Canfor is permanently closing its Chetwynd sawmill and pellet plant and temporarily closing its Houston sawmill for an extended period to facilitate a major redevelopment on the site.
The closures are “to better align manufacturing capacity in British Columbia with the available long-term fibre supply,” according to a company statement.
“We are making these difficult but necessary decisions to create a more sustainable operating footprint in B.C.,” said Don Kayne, President and CEO. “Our goal is to match our mill capacity with the economically available fibre for harvest to enhance our ability to compete and to operate throughout the market cycles. This is what will ultimately create greater stability for our employees and communities, while ensuring we can continue to provide the high quality, low carbon products that are in demand by our customers around the world.”
The company intends to build a new, modern, globally competitive manufacturing facility that employs state of the art technology to produce high value products from the sustainable timber supply in the region. Project planning, scoping, preliminary engineering and budgeting are underway. The company will undertake a comprehensive evaluation of the availability of economic fibre and a thorough project financial analysis, supporting a final investment decision by the end of the second quarter of 2023. Both facilities will be closed following an orderly wind down of operations that is expected to conclude early in the second quarter of 2023 and will remove approximately 750 million board feet of annual production capacity.
“Today’s announcement is incredibly difficult for the workers, their families and the communities they live in,” said Bruce Ralston, Minister of Forests, and Brenda Bailey, Minister of Jobs Economic Development and Innovation in a joint statement. “Our government is committed to supporting forestry workers impacted by closures and also to support good, long-term jobs in the sector.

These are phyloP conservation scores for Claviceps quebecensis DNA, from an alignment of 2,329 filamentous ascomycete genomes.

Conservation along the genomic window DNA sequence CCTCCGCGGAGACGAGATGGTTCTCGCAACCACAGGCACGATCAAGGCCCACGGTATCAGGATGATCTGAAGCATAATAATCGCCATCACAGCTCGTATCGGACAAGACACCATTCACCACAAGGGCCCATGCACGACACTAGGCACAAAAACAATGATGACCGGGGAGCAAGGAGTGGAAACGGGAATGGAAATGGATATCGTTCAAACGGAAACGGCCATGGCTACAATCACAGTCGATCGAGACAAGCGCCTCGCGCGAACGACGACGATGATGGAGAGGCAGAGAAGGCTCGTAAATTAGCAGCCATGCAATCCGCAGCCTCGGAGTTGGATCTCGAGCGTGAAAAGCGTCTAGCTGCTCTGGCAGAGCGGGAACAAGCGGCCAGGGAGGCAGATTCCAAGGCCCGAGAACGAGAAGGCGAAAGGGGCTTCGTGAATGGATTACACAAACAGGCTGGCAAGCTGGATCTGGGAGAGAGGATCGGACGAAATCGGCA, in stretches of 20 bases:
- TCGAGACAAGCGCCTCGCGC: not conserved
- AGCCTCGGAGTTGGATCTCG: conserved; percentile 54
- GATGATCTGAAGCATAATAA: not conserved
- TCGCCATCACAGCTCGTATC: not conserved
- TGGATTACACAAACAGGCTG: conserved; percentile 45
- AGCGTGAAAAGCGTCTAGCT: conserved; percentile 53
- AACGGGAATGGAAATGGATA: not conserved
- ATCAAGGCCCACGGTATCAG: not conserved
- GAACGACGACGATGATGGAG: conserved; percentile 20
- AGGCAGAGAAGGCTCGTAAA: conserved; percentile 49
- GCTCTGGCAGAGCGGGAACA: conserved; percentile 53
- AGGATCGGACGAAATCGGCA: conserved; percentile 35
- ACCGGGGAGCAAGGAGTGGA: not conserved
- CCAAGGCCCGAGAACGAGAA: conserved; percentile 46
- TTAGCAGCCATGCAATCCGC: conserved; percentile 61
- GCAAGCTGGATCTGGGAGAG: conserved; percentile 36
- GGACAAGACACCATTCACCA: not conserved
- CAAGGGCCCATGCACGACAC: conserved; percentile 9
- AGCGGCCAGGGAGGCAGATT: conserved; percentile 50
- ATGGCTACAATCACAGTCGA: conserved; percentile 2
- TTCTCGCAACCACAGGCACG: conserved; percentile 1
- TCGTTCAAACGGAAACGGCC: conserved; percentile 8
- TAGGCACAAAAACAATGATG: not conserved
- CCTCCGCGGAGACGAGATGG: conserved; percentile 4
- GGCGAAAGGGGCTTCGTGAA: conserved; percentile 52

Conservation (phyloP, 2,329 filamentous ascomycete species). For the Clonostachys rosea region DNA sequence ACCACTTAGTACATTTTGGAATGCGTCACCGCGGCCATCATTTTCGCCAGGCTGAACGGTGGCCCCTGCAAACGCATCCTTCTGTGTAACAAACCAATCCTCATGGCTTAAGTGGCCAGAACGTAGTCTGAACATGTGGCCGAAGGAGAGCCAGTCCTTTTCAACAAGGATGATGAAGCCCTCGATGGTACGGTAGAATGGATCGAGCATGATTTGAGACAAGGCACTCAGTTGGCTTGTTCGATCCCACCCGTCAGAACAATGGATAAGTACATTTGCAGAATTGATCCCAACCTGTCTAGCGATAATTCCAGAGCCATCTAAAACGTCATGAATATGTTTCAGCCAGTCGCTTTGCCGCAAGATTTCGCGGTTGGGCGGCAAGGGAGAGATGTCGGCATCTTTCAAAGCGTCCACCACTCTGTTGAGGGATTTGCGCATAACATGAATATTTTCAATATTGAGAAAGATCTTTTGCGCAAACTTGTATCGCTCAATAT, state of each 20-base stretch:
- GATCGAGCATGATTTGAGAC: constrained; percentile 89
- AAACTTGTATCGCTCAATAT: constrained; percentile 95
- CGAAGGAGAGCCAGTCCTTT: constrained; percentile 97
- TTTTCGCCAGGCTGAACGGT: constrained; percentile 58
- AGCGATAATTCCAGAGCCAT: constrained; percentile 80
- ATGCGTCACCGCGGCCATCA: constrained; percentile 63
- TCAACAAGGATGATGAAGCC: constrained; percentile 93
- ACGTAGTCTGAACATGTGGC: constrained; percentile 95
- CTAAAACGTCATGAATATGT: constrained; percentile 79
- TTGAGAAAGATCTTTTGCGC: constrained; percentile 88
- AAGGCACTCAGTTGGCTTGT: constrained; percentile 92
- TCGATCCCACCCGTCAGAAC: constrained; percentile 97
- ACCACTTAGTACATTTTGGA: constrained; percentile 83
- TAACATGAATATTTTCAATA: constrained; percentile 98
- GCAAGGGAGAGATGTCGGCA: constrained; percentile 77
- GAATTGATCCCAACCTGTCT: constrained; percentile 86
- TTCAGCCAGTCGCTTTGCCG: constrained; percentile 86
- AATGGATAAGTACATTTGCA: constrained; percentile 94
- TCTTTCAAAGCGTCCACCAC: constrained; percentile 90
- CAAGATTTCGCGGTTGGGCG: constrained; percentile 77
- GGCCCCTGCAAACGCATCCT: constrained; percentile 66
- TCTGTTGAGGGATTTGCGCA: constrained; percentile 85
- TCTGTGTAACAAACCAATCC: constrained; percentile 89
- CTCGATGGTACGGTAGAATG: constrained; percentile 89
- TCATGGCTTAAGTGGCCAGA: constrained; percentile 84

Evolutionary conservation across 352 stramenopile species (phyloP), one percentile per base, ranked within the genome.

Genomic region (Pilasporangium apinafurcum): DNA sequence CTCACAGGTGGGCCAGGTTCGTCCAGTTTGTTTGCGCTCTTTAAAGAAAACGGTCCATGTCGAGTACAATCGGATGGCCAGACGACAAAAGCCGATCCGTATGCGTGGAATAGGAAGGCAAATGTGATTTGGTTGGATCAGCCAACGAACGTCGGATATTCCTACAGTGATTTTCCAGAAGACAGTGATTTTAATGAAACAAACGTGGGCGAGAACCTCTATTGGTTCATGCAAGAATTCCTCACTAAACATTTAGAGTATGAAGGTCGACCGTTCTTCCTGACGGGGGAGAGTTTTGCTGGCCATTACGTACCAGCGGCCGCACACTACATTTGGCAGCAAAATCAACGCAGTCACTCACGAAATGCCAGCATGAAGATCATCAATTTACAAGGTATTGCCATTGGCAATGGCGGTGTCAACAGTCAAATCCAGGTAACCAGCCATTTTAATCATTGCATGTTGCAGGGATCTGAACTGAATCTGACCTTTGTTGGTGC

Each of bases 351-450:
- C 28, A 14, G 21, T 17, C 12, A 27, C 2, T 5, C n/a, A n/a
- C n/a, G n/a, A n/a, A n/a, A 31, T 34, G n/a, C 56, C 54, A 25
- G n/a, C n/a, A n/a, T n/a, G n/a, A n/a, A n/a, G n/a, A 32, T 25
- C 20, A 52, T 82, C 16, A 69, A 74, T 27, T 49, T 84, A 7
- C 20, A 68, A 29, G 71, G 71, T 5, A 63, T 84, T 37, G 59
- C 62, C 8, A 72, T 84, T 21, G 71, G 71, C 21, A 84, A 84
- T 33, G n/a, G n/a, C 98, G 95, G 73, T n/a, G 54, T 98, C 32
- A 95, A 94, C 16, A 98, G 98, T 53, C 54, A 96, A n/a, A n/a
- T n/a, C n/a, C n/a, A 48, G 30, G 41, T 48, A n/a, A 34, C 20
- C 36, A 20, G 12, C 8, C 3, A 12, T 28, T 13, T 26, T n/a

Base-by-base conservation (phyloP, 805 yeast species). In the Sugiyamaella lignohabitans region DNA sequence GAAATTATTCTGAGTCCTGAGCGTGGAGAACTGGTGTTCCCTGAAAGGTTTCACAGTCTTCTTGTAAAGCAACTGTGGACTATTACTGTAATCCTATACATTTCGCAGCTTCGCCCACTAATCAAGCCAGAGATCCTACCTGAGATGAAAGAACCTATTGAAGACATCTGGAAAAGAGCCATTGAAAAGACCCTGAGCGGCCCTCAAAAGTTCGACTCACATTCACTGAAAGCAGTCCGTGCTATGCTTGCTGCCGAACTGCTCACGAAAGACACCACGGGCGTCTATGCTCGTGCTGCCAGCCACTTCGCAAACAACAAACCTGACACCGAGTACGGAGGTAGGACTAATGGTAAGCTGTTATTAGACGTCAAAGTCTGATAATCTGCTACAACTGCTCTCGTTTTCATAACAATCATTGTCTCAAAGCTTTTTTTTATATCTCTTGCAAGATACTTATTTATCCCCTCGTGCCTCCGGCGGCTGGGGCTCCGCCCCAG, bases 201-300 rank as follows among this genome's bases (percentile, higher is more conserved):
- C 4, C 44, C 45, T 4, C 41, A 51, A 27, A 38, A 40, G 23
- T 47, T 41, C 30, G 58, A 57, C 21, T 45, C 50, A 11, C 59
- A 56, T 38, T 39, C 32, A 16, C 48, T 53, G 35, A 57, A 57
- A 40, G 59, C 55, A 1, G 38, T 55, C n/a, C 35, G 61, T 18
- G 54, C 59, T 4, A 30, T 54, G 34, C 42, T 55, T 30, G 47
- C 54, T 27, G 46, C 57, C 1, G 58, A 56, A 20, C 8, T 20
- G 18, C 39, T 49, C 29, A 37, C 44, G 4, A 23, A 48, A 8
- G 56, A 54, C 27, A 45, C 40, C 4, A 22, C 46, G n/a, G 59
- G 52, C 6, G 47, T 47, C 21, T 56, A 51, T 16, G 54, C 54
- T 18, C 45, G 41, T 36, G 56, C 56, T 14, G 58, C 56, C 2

“Our immediate priority is to support the workers and families impacted by the closure of the Chetwynd sawmill and pellet mill, and the temporary closure of the Houston mill. Community support teams have been activated and will be there to connect workers with the services they need.
“Forestry is and will remain a foundation of the B.C. economy. Our government has made recent investments as part of our ongoing work and commitment to ensure that forestry remains a strong and sustainable industry in British Columbia.
“We welcome Canfor’s plans to build a modern, globally competitive manufacturing facility in Houston, ensuring good forestry jobs remain in the region, and aligning with our government’s goal to produce higher-value products from the available sustainable timber supply.”
The allowable annual cut has declined due to the end of the beetle kill harvest and unprecedented wildfires around the province, they said. In the Houston area, the annual harvest has declined by more than 25 per cent compared to 2008 during the height of the beetle epidemic.
In the last week, government announced the $90-million BC Manufacturing Jobs Fund that will promote value-added innovation in the forestry sector, $50 million in funding to increase fibre supply, and launched a new program to provide dedicated access of timber to valued-added manufacturers.
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